(This is a guest post and may not reflect the thoughts and opinions of Old School Value)
Have you been paying attention to the financial media recently? If so, you should probably kick that habit.
A lot of investors follow the financial media in order to help steer their investment decisions. They look at news stories that highlight economic data or interview well respected pundits who claim to know what’s going to happen to the stock market.
It’s easy to see why.
Big name analysts and investors — the rockstars of our field — command a lot of respect among investors, and publications such as the Wall Street Journal and Forbes are nothing if not credible.
Add to that the number of people who post articles from these publications on social media and you end up with a lot of social proof and a strong pull to buy into the drumbeat.
It’s very easy to get sucked into basing your investment decisions on these “expert market predictions” and this is especially true when news reports correlate with emotional market movements.
The Attitude You Should Take Towards a Possible Market Crash
I recently got an email from a Net Net Hunter member who was concerned about a coming market crash.
I’ve been a member since May and love how the site has been evolving. I’m nearly finished constructing my net net stock portfolio but have been getting scared because of a couple recent reports of a coming recession……. What are you doing to protect against a recession and should I put off buying stocks or liquidate my positions? Doesn’t seem like a good time to get into the market…
Looking forward to your reply,
This type of attitude is common, even among those who’ve signed up for our free net net stock picks, but understanding this media circus trap has helped me profoundly as a long term investor.
When it comes to macro events, I operate under two principles:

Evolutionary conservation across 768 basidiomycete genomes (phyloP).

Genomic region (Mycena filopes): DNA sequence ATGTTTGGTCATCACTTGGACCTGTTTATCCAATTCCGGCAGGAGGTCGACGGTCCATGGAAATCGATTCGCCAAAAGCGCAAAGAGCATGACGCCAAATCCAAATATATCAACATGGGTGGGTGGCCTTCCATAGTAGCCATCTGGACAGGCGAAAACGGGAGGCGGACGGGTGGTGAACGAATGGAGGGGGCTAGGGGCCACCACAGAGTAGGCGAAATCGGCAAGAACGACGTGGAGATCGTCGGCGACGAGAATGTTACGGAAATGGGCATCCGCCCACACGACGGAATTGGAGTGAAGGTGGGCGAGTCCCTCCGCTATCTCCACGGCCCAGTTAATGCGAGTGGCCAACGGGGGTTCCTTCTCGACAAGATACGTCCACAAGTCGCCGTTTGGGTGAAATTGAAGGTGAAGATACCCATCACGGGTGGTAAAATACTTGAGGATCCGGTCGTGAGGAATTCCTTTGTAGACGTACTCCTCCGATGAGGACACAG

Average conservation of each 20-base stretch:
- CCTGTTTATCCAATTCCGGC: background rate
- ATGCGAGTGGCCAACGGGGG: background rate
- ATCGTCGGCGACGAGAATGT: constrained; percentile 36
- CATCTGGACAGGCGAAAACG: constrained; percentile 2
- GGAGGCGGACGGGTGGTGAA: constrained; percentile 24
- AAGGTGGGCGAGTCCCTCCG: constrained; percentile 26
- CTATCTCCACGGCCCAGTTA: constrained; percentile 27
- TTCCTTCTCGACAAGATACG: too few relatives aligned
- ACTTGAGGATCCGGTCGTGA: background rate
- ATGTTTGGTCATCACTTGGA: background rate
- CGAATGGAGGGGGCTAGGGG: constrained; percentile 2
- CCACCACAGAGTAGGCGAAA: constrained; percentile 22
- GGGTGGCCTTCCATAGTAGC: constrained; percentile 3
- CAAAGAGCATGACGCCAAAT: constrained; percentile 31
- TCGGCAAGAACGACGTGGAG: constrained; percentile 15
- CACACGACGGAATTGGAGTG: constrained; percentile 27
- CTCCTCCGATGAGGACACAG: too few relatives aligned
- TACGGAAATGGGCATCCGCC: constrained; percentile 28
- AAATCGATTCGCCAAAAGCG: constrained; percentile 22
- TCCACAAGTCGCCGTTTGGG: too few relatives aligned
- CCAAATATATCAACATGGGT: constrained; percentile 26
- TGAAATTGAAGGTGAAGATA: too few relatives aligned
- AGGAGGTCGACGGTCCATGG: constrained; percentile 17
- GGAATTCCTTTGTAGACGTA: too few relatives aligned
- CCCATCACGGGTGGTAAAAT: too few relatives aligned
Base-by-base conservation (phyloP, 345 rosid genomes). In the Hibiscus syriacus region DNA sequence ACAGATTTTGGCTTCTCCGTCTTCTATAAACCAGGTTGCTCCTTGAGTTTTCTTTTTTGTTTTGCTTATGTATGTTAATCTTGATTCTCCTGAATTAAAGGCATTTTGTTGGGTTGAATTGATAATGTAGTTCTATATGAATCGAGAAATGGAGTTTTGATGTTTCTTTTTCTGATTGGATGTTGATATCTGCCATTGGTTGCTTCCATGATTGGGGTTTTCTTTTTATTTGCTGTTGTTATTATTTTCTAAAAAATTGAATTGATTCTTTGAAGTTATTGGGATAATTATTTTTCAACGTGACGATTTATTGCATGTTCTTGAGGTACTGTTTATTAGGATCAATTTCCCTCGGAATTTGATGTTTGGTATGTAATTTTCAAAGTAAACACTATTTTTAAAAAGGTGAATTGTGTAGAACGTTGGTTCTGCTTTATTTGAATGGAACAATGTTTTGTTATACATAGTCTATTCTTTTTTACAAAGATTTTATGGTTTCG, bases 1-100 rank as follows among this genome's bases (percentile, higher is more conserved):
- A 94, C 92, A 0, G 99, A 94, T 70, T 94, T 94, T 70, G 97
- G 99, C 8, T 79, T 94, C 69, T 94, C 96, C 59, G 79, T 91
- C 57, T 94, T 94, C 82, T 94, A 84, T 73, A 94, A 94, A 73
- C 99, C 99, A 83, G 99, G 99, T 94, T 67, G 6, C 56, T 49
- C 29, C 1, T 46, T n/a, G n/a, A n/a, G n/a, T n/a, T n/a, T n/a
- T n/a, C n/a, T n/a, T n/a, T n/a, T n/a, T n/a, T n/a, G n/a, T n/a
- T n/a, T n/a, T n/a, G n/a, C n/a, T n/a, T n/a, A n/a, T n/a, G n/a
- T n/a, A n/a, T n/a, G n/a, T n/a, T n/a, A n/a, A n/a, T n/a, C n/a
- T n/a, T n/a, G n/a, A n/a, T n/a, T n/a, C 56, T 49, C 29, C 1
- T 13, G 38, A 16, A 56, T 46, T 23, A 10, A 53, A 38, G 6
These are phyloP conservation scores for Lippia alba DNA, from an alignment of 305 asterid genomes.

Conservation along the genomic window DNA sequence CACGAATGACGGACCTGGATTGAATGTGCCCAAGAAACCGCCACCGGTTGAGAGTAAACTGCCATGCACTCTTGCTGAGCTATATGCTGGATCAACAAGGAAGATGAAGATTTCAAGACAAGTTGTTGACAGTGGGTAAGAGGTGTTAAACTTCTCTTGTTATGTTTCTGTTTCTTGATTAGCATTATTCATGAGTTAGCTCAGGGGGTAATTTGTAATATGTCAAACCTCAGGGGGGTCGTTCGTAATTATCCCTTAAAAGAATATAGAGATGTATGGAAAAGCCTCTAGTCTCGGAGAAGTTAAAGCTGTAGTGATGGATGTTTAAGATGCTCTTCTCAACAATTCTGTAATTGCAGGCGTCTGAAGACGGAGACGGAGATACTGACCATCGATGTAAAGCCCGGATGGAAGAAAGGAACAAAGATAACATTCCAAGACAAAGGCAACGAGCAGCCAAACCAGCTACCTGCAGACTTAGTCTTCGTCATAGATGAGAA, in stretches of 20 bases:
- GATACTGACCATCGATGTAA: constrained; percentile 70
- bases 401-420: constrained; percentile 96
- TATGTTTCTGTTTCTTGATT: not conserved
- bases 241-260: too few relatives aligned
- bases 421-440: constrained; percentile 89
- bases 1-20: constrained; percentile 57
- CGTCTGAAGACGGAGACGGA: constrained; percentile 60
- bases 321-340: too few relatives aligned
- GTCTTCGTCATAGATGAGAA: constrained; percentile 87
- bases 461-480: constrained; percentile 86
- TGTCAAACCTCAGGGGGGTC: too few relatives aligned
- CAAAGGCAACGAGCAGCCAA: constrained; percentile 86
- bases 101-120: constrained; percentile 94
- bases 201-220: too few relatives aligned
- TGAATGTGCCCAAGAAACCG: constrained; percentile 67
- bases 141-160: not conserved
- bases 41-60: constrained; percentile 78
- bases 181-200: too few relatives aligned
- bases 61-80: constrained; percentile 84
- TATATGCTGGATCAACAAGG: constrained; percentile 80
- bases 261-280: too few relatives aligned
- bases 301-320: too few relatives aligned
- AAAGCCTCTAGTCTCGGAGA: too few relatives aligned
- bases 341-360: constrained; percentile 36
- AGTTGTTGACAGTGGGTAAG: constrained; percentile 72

- Nobody can predict what the stock market will do, so…
- basing your investment decision on market or economic predictions is a fool’s game.
Ultimately, no investor can do well over the long term by basing his investment decisions in any way on the predictions of financial publications.
While investors face a tsunami of predictions each and every year, most predictions end up being flatly wrong — they just don’t come into fruition. Those journalists, pundits, or publications that do accurately predict a market event are easily remembered but never seem to be able to repeat the feat with any degree of consistency.
Often times big name publications are making doom and gloom predictions at the worst possible times.
Don’t Sweat the Drop – Long Term Investors Triumph
So, how do I deal with recessions and possible market crashes?
The answer is surprisingly simple — I don’t worry about them.
Here’s the thing: A market crash or recession is guaranteed to happen sometime in the future. I just don’t know when that’s going to be.
Take another look at the performance of the NASDAQ, this time over a period of 20 years:
Over the past 20 years the NASDAQ has returned just under 500% despite major market volatility.
All an investor had to do to approximate the NASDAQ’s return over that period was to stay as fully invested as possible in a low cost NASDAQ ETF.
No market predictions were needed, you didn’t have to get in and out of the market at the right times, and you certainly didn’t have to worry about seeing your portfolio’s value cut in half.
All you had to do was hang on.
By contrast, basing your investment decisions on predictions found in the financial media would have meant committing financial suicide.